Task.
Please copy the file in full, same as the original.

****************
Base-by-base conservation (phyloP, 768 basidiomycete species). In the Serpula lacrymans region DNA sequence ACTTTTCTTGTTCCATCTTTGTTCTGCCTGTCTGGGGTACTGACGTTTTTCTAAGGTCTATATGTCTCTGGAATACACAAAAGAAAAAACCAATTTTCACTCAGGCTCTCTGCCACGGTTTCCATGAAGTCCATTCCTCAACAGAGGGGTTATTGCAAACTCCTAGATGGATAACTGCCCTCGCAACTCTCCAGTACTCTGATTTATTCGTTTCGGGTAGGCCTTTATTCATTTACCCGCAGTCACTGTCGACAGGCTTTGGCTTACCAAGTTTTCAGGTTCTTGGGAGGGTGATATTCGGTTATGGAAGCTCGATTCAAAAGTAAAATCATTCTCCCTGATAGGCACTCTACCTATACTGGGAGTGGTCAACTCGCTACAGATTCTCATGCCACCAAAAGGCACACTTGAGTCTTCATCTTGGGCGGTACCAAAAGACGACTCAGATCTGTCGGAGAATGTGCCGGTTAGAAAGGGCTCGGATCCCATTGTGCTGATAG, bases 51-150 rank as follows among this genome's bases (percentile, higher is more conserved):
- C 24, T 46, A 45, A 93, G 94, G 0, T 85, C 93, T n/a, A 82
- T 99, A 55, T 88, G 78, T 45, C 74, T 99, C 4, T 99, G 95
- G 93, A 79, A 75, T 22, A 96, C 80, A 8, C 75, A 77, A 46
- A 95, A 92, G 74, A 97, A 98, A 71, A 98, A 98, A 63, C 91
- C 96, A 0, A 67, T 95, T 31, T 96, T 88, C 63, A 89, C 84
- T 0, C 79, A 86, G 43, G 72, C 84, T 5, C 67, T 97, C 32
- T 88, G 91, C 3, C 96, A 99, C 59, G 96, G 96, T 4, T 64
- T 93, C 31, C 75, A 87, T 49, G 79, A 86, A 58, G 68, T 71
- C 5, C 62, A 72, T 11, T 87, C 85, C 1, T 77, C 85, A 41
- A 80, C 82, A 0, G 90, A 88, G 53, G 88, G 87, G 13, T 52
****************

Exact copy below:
Base-by-base conservation (phyloP, 768 basidiomycete species). In the Serpula lacrymans region DNA sequence ACTTTTCTTGTTCCATCTTTGTTCTGCCTGTCTGGGGTACTGACGTTTTTCTAAGGTCTATATGTCTCTGGAATACACAAAAGAAAAAACCAATTTTCACTCAGGCTCTCTGCCACGGTTTCCATGAAGTCCATTCCTCAACAGAGGGGTTATTGCAAACTCCTAGATGGATAACTGCCCTCGCAACTCTCCAGTACTCTGATTTATTCGTTTCGGGTAGGCCTTTATTCATTTACCCGCAGTCACTGTCGACAGGCTTTGGCTTACCAAGTTTTCAGGTTCTTGGGAGGGTGATATTCGGTTATGGAAGCTCGATTCAAAAGTAAAATCATTCTCCCTGATAGGCACTCTACCTATACTGGGAGTGGTCAACTCGCTACAGATTCTCATGCCACCAAAAGGCACACTTGAGTCTTCATCTTGGGCGGTACCAAAAGACGACTCAGATCTGTCGGAGAATGTGCCGGTTAGAAAGGGCTCGGATCCCATTGTGCTGATAG, bases 51-150 rank as follows among this genome's bases (percentile, higher is more conserved):
- C 24, T 46, A 45, A 93, G 94, G 0, T 85, C 93, T n/a, A 82
- T 99, A 55, T 88, G 78, T 45, C 74, T 99, C 4, T 99, G 95
- G 93, A 79, A 75, T 22, A 96, C 80, A 8, C 75, A 77, A 46
- A 95, A 92, G 74, A 97, A 98, A 71, A 98, A 98, A 63, C 91
- C 96, A 0, A 67, T 95, T 31, T 96, T 88, C 63, A 89, C 84
- T 0, C 79, A 86, G 43, G 72, C 84, T 5, C 67, T 97, C 32
- T 88, G 91, C 3, C 96, A 99, C 59, G 96, G 96, T 4, T 64
- T 93, C 31, C 75, A 87, T 49, G 79, A 86, A 58, G 68, T 71
- C 5, C 62, A 72, T 11, T 87, C 85, C 1, T 77, C 85, A 41
- A 80, C 82, A 0, G 90, A 88, G 53, G 88, G 87, G 13, T 52